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Three years ago, I was beginning my final semester as an undergraduate and facing the daunting task of student-teaching high-school classes about earth and environmental science full time for 10 weeks. I often thought about what students should take away from my class. What do I want students to remember in ten years?
Should students remember fundamental concepts and theories like plate tectonics and global wind patterns? Or should students remember the scientific process that leads to theories like plate tectonics?
As a Ph.D. student three years removed from that teaching adventure, I firmly believe students should remember primarily the nature of science and the process of science that leads to new discoveries. As the famous astronomer Carl Sagan once said, “Science is more than a body of knowledge. It is a way of thinking.”
Now, as a Maryland Sea Grant research fellow, I have a unique opportunity to carry out this approach in my current research project, which involves studying nitrogen pollution in Maryland streams. The project includes collaborations by scientists in my laboratory with local high-school students and teachers. These partnerships allow the students to participate in real-world research and understand the nature of science firsthand.
Students from Northern Garrett High School in Accident, Maryland, display samples of rainwater and runoff collected from their schoolyard during a rainstorm. Photo credit: Cassie Doty
I began my Ph.D. at the University of Maryland Center for Environmental Science Appalachian Lab, in Frostburg, in fall 2016 and immediately began participating in this research and educational project. The students are working with my lab to address research questions, such as how much nitrate is in rainfall? What is the source of nitrate in runoff from schoolyards? Do different land types – forest, agricultural, and urban – affect the amount or source of nitrate in runoff? These research questions have immediate relevance to both local and downstream water quality; nitrate is a necessary plant nutrient but can become harmful when present in large amounts in aquatic systems. For example, in the Chesapeake Bay, high concentrations of nitrate have caused harmful algal blooms and low oxygen areas, or “dead zones”, which can kill aquatic life.
Our research project about nitrogen in streams is timely because recent advances in the analysis of stable oxygen isotopes in streamwater provide a new opportunity to trace atmospheric nitrate more accurately and help measure its contributions to surface waters more accurately.
To address the research questions, nearly 400 students and 15 teachers from 13 high schools in three western Maryland counties have been collecting samples of precipitation and runoff from two sites on their schoolyard with different land uses, including a parking lot and an athletic field. Runoff and precipitation samples are sent to scientists at the Appalachian Lab, and we analyze samples for nitrate concentrations and isotopes. Nitrate concentrations provide information on how much nitrate is present while nitrate isotopes allow us to understand the sources of nitrate in runoff.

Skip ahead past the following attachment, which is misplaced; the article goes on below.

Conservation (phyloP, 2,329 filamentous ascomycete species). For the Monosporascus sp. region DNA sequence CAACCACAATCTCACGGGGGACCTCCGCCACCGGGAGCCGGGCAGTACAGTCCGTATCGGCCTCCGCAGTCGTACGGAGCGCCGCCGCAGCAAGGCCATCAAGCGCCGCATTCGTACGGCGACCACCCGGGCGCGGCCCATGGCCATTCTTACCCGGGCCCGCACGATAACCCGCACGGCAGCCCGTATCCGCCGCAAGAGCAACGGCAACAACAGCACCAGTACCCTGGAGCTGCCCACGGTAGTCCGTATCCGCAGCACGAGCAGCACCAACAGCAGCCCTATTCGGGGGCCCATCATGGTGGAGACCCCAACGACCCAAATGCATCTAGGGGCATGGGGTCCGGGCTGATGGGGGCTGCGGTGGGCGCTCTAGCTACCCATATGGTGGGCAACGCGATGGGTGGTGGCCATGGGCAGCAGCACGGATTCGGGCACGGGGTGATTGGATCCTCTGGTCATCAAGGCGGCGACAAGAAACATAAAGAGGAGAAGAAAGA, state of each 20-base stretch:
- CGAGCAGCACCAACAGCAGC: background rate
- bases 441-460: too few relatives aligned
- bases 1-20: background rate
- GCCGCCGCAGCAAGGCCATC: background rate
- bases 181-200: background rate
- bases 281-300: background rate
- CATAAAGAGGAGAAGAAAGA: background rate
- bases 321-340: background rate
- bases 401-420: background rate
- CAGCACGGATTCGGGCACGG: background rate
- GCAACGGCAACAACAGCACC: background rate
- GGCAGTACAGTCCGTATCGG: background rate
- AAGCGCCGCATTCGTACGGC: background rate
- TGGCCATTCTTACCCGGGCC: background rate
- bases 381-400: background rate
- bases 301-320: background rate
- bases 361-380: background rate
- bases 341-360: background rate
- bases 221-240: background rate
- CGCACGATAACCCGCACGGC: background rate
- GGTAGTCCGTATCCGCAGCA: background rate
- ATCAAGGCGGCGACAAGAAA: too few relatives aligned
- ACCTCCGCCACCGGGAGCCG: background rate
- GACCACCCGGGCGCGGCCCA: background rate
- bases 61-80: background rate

A participating high school student analyzes and graphs nitrate concentration data from precipitation and runoff. Photo credit: Cassie Doty
Students then use this data to take another step in the research: they are responsible for analyzing the data to look for patterns (graphing) and using basic statistical techniques to understand whether patterns are meaningful.
Finally, scientists visit each participating school and listen to presentations given by students. This is the highlight of the student-teacher-scientist partnerships. The scientists ask the students questions regarding their conclusions. Presenting data and forming conclusions to address research questions forces students to critically examine the data and find evidence to support conclusions.
I believe the presentations are beneficial to both students and scientists. Students often have novel questions or conclusions – students have a different background and way in which they view things and thus can provide a new set of ideas. For example, nitrate concentrations in some precipitation samples tripled over the course of a single rain event. While discussing this surprising finding, a student at Mountain Ridge High School in Frostburg hypothesized that fluctuations in electricity generation at coal-fired power plants (a major source of atmospheric nitrate) could be responsible for the increasing nitrate concentrations observed.
The students gain an understanding of nitrate dynamics within their schoolyard, but years from now, I doubt they will remember that nitrate concentrations in precipitation increased throughout a thunderstorm. And they may not remember the relationship between land-use type and nitrate abundance. I do think many students will remember the steps taken during the research project that led to their conclusions – and, I hope, gain a better understanding of the nature of science.
Photo, top left: Students from Clear Spring High School in Clear Spring, Maryland, collect water samples from runoff in a parking lot at their school. Photo credit: Cassie Doty
Additional details about this research project, which is funded by Maryland Sea Grant, are available here.